A predictable currency pair will make a convincing follow through after breaking a clear technical barrier, or hesitate and bounce off. A less predictable currency pair will trade choppily and frustrate the technical trader. Some currency pairs are consistent with their behavior, while others change over time.
Evens in markets, periods of the year and many other factors impact the various pairs. Here is an updated and ranked list of the 5 most predictable pairs for the last quarter of 2013, each with its special style.
- EUR/GBP: Upon a breakout, the cross tends to run to a specific point and immediately mark the new trading range. Apart from range trading, it recently traded in a nice downtrend channel. The current trends in the euro-zone and in the UK are likely to continue and support the channel, making this cross attractive also in Q4. It’s worth looking also at round numbers on the opposite cross: GBP/EUR.
- NZD/USD: The kiwi usually appears on the list, and this time it got upgraded. The higher volatility adds quite a few pips to the relatively predictable moves. The attempts of the central bank to verbally intervene are being ignored more than beforehand, and this makes trading somewhat more natural. Breakouts tend to be clear and strong.
- EUR/USD: The world’s most popular pair had a nice technical behavior in Q3, creating both a double bottom and making a nice clear breakout above uptrend resistance. It certainly lived up to its No. 1 ranking in Q3, but things are likely to change in Q4 with more “moving parts” and uncertainty (especially around Germany) than beforehand, that could create choppier trading. Nevertheless, this pair is still better than many others, with support and resistance lines working quite well. The pair remains better in range trading than in breakouts.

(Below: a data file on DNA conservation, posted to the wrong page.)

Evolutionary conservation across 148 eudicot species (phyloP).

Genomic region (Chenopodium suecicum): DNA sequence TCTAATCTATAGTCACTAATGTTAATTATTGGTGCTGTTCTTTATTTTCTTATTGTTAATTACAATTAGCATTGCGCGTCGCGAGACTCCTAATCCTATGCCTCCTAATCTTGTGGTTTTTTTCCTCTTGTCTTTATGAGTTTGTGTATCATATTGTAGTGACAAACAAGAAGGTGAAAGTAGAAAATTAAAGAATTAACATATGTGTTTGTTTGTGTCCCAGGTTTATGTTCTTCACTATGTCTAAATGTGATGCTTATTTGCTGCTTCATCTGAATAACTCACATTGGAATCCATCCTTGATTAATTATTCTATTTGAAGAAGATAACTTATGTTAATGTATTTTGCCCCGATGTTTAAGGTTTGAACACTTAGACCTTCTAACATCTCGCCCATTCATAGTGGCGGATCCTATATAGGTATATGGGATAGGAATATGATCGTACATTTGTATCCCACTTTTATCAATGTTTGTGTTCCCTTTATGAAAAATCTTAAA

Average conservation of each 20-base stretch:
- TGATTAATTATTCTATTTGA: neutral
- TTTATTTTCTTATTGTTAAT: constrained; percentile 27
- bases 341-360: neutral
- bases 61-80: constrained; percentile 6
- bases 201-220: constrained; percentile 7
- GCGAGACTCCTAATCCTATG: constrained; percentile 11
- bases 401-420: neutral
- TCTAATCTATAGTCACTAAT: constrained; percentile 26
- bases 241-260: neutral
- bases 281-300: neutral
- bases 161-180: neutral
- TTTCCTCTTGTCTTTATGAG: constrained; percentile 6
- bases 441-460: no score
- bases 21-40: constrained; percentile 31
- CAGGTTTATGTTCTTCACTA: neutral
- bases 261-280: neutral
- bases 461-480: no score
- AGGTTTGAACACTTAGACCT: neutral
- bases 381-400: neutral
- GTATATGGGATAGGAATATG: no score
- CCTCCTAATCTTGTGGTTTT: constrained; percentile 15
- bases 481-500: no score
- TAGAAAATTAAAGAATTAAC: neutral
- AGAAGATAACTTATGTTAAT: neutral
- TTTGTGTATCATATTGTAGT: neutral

- USD/CAD: This usually sleepy pair demonstrated nice downwards moves in Q3, making a nice break below uptrend support. It’s directional trade is not bad, but range trading needs improvement. It tends to respect old support and resistance lines and not necessarily more recent ones.
- AUD/USD: The Aussie topped the list in the past but now only closes the list. It still trades in good trends, but tends to make a few more false breaks than beforehand. In Q4, it is likely to continue looking for a direction. Looking at the past, it has better chances to become more predictable during Q1.
Do you trade any of these pairs? Do you prefer others? What are the most predictable currency pairs in your opinion?
Who didn’t make it? The Swiss franc is still limited in movement due to the floor the SNB imposed under EUR/CHF. USD/JPY had a nice period of time, but it is now directionless and choppy. Two contradicting channels can be drawn on the charts.
GBP/USD had a good run, but it still remains “the currency of the devil” with too many nasty moves. Recently, the pound tends to work better with other currencies such as the euro, Aussie, kiwi and also the yen, but doesn’t behave well with the greenback.
For reference, here is the list for Q3.
Further reading: How to use the Average True Range (ATR) day trading forex